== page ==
Last year I felt like that Utah Jazz would be having a season of development and discovery. I was half right as we got some resolution after the season ended, particularly in regards to former head coach Tyrone Corbin (Teflon Corbin?) -- specifically we discovered that he wasn't interested in development. This season was supposed to be the real deal. The Jazz general manager, Dennis Lindsey, finally had "his" coach. In fact, Lindsey scouted, interviewed, and hired two coaches over the off-season if you add NBA DL Idaho Stampede Coach Cooper to Jazz head coach Quin Snyder. It's all about actual development this season. And it's really happening. Finally.
And the on court results show that the team is developing quite nicely on defense.
"Je me souviens." - Tim Duncan, probably.
The offense comes and goes from game to game, but I honestly feel like the absence of game changing combo guard, Alec Burks, would have added enough juice to prevent the team from stalling during certain stretches of certain games. But that's just me. Right now there is actual bench scoring happening from Trey Burke and Rodney Hood -- and NEXT season I expect the offense to just generally be better. More complex. More fluid. And more precise.
But the emphasis this season has been on defense. And that seems to govern a lot of the moves that Dennis Lindsey has been making. The Jazz have already made 75 roster moves since July 1st, 2015. With the season ending injury to Burks; the rotating injuries to guys like Hood; and the moves at the trade deadline -- it only makes sense to keep tinkering.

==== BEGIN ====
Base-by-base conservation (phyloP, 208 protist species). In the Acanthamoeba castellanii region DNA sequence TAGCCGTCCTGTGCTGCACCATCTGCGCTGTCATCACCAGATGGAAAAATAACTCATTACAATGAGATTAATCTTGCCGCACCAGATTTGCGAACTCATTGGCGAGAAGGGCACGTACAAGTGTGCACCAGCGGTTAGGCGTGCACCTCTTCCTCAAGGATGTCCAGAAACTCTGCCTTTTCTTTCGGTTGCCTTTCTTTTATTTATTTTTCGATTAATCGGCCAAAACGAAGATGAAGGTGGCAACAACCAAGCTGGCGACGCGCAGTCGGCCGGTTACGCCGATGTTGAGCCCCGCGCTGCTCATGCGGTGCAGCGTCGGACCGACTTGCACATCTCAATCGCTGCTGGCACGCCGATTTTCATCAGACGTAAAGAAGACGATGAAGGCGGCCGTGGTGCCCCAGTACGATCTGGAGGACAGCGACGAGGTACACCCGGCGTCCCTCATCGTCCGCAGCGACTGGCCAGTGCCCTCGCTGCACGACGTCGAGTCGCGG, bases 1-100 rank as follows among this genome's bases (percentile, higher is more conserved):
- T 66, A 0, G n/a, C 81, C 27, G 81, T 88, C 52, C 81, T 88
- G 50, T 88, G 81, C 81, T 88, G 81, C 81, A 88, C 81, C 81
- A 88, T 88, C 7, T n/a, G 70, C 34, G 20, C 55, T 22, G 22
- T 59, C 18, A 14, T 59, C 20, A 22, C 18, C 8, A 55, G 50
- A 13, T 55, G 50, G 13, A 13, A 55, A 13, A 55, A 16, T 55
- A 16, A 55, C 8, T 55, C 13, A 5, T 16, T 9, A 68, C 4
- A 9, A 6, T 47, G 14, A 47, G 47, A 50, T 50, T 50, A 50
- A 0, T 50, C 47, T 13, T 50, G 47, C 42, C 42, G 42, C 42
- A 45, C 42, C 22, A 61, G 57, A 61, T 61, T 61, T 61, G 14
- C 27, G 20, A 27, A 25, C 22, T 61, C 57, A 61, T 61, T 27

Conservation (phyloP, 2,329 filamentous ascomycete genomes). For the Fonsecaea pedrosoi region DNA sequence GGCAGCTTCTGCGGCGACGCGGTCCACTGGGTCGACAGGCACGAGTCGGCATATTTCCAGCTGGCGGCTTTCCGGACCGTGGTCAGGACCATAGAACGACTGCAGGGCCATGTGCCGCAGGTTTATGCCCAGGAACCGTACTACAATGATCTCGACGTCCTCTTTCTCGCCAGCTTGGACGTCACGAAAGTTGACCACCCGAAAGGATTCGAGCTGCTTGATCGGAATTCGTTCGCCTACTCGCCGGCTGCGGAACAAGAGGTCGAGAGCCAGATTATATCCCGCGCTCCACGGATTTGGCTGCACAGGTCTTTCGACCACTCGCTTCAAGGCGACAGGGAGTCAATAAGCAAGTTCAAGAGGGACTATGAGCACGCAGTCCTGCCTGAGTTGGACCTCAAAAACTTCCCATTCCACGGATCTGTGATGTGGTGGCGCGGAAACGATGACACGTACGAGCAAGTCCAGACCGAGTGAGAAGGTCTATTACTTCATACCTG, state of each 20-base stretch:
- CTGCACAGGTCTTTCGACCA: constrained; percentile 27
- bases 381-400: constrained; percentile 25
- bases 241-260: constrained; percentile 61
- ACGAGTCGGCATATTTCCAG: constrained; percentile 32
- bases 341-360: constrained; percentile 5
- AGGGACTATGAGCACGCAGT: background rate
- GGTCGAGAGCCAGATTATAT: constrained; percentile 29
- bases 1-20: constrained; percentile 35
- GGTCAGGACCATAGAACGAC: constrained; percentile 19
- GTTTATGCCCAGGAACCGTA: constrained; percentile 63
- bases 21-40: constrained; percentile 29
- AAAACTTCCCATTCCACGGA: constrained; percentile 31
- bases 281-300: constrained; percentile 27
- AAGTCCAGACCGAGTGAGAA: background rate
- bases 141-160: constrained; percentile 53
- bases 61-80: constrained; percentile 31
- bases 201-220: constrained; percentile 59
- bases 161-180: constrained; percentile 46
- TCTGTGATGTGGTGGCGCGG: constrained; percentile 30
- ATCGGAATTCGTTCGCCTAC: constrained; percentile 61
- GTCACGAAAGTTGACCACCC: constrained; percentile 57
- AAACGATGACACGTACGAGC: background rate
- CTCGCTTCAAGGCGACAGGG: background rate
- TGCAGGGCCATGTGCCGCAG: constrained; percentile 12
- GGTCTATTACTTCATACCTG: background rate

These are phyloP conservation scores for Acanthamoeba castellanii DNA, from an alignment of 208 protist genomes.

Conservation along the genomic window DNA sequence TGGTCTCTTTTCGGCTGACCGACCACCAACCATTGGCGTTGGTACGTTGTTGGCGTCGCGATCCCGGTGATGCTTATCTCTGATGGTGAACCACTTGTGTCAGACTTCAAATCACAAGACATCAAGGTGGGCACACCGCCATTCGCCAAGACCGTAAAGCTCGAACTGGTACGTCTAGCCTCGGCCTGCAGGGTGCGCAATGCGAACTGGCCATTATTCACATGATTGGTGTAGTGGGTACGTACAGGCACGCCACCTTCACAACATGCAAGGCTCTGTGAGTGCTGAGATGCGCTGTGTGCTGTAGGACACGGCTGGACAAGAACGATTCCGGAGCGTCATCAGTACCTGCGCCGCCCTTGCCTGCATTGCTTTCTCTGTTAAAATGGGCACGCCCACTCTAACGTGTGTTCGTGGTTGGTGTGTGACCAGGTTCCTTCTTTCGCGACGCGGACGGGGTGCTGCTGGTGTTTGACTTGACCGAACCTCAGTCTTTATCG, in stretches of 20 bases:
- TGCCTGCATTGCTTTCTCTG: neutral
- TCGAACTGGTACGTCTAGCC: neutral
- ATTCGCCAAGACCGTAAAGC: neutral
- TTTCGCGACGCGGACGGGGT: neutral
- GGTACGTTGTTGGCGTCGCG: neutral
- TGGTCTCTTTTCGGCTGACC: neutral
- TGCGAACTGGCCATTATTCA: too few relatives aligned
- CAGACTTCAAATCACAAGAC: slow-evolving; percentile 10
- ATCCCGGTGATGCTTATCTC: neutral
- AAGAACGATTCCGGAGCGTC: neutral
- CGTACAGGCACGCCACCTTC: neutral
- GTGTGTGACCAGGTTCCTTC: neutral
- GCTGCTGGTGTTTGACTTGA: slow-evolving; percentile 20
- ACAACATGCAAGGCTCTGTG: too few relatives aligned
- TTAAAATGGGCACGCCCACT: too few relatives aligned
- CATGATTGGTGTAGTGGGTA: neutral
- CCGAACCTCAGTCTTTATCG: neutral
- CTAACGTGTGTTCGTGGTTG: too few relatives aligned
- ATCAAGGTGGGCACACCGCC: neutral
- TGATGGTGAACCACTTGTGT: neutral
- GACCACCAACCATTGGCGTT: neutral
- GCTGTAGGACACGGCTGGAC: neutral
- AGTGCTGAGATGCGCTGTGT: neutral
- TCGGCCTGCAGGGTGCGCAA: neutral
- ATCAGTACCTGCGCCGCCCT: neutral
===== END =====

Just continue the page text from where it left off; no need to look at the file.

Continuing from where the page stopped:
What have we seen so far?
- The Utah Jazz front office really want to see if Ian Clark can play point guard. He is a 6'3 'combo guard' which is the polite term for short shooting guard. He came on the scene undrafted after four years at Belmont. In the Las Vegas Summer league he was a "take charge" guard who can set the table for guys and hit the three. He did not exhibit those skills to that high a level in the Orlando Summer league the same summer he blew up, or last summer in Vegas. But the additions of Patrick Christopher, Elijah Millsap, Elliot Williams, and Chris Johnson (all shooting guards) during the season after Burks' injury spells it all out. Instead of giving Clark that extra playing time at the two guard they kept shuffling the deck looking for someone else. The removal of Toure' Murry, an actual 6'6 combo guard, also factors in here. Utah does not seem sold on Clark right now, who has been sent to the NBA-DL for the third time in his young career. But they like him better than some other players. Point guard minutes to not come freely behind Dante Exum (19) and Trey Burke (22), but Clark can develop into a player who provides some insurance there.
- But it's not like point guard is solid -- the top two guys are incomplete players right now and they need all the minutes, game time, instruction, video sessions, and so forth to maximize their abilities. Utah has tinkered with point guard a bit too, as mentioned above with the Murry/Clark thing. The Jazz also have Bryce Cotton on the team right now. Earlier in training camp they tried out Dee Bost (formerly of Idaho Stampede fame) but that didn't look like a win-win. The long play seems to be actual rookie Tre' Bussey -- who the Jazz signed to a short term deal during training camp to test him out, and then a few days later drafted him in the NBA-DL draft. While we never really know what's happening with Raul Neto, or if Clark will "turn himself" into a point guard, Bussey could be the actual insurance the team is looking for. And it only helps that Lindsey hired the coach who worked him out (Snyder), and also hired the coach who is playing him in games and running him through practice every day too (Cooper). Keep an eye on this kid.